Ohio Senate Passes Budget with Strong Bipartisan Vote

COLUMBUS—Today the Ohio Senate approved the state’s new two-year Transportation Budget which funds transportation and highway projects around the state.

The Senate worked diligently to pass new rail safety guidance following the toxic derailment in East Palestine, as the Senate’s Select Committee on Rail Safety continues its series of meetings.

“While regulating the railroad is mostly a function of the federal government, I’m confident these are strong steps to reinforce safety for trains that travel through our Ohio neighborhoods,” said Senate President Matt Huffman.

Among the changes: Requires the BMV to accept county-issued veteran identification cards for military license plate applications.
Requiring Wayside Detection Systems to be installed in basic ten-mile increments and at a distance of no more than fifteen miles based on terrain.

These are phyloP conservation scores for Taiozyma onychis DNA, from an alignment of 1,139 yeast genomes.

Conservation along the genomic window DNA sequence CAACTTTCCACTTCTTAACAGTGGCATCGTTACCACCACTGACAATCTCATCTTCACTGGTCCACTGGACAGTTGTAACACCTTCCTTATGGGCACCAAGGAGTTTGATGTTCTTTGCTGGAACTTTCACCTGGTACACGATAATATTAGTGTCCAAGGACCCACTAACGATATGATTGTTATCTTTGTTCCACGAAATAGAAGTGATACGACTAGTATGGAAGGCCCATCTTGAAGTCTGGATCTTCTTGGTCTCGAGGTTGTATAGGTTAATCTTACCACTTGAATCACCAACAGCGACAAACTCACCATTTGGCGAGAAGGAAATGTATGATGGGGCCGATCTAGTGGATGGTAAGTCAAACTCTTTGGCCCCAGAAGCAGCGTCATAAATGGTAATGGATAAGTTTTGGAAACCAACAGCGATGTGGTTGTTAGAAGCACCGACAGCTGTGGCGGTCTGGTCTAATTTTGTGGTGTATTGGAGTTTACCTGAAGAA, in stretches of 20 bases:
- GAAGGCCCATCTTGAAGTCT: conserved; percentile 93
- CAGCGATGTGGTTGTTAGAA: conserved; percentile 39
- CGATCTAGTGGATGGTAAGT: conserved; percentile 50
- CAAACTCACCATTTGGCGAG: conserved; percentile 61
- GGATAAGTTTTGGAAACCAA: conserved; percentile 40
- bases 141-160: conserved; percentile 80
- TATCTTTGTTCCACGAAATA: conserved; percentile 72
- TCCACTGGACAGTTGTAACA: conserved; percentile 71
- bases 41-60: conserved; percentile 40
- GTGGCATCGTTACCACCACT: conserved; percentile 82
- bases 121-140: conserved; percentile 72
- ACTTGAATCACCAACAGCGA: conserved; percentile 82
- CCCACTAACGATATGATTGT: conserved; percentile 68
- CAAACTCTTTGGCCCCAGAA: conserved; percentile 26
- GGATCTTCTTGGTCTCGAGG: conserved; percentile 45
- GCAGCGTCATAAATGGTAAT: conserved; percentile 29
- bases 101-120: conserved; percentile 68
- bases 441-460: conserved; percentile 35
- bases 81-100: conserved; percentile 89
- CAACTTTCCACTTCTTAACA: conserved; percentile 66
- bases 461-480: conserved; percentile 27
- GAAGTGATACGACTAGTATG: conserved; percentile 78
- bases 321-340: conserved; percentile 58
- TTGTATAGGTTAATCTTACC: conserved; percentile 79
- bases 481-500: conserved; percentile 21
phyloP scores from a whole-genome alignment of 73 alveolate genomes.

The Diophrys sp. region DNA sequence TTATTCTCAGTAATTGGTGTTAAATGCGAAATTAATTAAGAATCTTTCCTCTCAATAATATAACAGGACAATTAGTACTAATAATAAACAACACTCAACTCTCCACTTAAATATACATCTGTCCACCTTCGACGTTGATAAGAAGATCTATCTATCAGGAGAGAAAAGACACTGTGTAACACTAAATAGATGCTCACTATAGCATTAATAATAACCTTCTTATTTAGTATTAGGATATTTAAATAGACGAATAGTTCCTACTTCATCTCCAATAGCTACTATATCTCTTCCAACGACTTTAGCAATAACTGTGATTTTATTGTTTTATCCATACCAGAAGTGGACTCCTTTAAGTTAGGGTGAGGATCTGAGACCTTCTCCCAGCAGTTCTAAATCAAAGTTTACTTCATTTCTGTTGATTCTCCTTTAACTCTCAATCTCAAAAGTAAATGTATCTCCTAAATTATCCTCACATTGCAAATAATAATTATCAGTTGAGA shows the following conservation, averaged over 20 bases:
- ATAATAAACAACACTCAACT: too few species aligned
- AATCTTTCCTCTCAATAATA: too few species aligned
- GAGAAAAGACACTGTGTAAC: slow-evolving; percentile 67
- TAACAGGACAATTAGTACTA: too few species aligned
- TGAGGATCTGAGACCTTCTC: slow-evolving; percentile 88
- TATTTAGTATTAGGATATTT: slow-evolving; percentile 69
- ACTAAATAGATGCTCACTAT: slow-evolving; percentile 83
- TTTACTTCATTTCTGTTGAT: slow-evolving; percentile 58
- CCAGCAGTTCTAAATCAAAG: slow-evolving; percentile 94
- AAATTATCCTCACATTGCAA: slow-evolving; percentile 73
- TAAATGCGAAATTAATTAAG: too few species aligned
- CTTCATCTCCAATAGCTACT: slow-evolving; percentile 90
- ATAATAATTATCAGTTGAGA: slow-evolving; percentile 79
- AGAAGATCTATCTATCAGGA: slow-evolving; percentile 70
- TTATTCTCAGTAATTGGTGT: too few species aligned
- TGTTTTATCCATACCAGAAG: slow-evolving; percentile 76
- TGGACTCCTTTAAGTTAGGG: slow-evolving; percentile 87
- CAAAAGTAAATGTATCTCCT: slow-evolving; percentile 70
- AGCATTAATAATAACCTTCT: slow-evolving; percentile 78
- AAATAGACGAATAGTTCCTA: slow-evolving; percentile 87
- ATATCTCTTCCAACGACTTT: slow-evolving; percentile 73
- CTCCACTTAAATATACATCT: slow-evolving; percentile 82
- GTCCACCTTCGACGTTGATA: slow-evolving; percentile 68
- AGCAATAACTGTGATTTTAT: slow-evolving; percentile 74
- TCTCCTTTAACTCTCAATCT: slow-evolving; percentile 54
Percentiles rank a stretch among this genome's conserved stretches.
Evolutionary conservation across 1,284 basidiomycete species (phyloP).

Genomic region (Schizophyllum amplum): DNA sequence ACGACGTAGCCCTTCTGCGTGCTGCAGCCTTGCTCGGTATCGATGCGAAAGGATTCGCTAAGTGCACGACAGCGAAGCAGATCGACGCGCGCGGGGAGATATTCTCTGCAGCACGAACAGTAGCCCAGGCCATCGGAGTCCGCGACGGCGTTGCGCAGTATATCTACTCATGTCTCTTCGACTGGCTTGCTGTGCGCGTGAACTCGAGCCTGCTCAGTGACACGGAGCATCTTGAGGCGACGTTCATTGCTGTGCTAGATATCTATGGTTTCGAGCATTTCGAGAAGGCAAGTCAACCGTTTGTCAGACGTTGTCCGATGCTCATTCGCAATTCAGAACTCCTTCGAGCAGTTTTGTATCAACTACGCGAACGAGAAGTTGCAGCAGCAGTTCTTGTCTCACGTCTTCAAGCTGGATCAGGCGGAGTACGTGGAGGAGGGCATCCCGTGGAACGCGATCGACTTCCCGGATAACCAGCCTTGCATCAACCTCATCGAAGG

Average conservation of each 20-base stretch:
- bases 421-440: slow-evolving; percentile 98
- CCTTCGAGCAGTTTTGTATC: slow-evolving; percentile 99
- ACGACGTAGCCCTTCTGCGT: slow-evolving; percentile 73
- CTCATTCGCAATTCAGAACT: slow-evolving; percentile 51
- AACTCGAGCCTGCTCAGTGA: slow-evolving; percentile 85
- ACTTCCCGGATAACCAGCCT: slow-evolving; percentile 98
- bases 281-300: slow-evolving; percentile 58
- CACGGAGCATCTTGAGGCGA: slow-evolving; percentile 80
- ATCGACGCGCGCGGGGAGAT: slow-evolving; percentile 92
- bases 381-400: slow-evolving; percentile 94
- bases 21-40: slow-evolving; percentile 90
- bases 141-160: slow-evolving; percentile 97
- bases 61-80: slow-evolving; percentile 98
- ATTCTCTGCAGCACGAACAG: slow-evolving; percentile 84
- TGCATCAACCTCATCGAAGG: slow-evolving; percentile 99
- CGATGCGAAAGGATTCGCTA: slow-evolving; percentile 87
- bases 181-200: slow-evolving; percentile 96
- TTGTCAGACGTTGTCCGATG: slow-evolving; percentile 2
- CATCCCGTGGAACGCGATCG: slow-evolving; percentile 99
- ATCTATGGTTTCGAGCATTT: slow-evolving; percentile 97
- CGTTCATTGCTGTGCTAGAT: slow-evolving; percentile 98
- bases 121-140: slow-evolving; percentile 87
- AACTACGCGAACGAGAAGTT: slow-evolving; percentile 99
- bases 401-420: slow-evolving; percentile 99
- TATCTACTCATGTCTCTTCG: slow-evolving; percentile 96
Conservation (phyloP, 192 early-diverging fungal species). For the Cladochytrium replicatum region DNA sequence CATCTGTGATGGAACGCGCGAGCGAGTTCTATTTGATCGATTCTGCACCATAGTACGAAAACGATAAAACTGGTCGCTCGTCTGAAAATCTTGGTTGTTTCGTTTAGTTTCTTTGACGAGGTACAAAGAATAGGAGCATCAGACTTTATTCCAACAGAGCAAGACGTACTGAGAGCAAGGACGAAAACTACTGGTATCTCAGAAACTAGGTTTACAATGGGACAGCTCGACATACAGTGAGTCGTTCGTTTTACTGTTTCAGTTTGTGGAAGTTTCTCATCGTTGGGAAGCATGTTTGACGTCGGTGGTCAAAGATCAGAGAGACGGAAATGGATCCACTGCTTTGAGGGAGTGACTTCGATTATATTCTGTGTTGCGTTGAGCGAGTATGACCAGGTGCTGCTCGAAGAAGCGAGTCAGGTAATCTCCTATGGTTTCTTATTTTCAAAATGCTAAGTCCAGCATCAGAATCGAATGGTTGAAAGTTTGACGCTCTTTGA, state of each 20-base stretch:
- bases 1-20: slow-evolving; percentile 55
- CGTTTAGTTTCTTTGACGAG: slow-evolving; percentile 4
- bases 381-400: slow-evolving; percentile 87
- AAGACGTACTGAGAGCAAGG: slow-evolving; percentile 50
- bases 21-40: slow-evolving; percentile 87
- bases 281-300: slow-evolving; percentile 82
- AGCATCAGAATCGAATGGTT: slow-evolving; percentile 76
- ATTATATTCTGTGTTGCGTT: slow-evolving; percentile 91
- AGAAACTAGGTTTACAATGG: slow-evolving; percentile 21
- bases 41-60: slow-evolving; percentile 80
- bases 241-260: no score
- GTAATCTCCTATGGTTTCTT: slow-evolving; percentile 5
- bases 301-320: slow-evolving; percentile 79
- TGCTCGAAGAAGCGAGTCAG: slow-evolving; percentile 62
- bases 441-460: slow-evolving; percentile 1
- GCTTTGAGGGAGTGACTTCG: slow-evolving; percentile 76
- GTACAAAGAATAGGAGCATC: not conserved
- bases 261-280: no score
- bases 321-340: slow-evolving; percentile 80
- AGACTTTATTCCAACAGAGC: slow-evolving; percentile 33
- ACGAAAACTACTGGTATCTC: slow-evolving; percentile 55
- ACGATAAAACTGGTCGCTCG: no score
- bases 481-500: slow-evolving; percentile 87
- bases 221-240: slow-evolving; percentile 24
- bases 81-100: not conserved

“As many residents of Ashtabula, Geauga, and Trumbull counties know, transportation is vital to our everyday lives,” State Senator Sandra O’Brien (R-Ashtabula). “I am confident this budget will only serve to improve the lives of all Ohioans.”

The nearly $13.5 billion, two-year Transportation Budget is funded with MTF, Motor Fuel Taxes, more commonly called Ohio’s gas tax revenue. It funds road, highway and bridge projects around the state.

The bill also allows local governments to create a “Force Account” and establish a spending limit for projects that can be done with municipal, county, or township employees. “This saves taxpayer money and simply helps get things done,” said Senate President Matt Huffman. “Sometimes smaller projects can be completed in-house and this saves additional costs that would be charged by a contractor.”

“Of all the bills we pass in the Ohio General Assembly, this is the one that Ohioans see every day,” said Transportation Committee Chair, Senator Stephanie Kunze, (R-Dublin). “They pump their gas, they watch for potholes, and slow down for the orange signs of road construction every spring. It’s so very important we get it right.”

The bill passed with a vote of 30-0.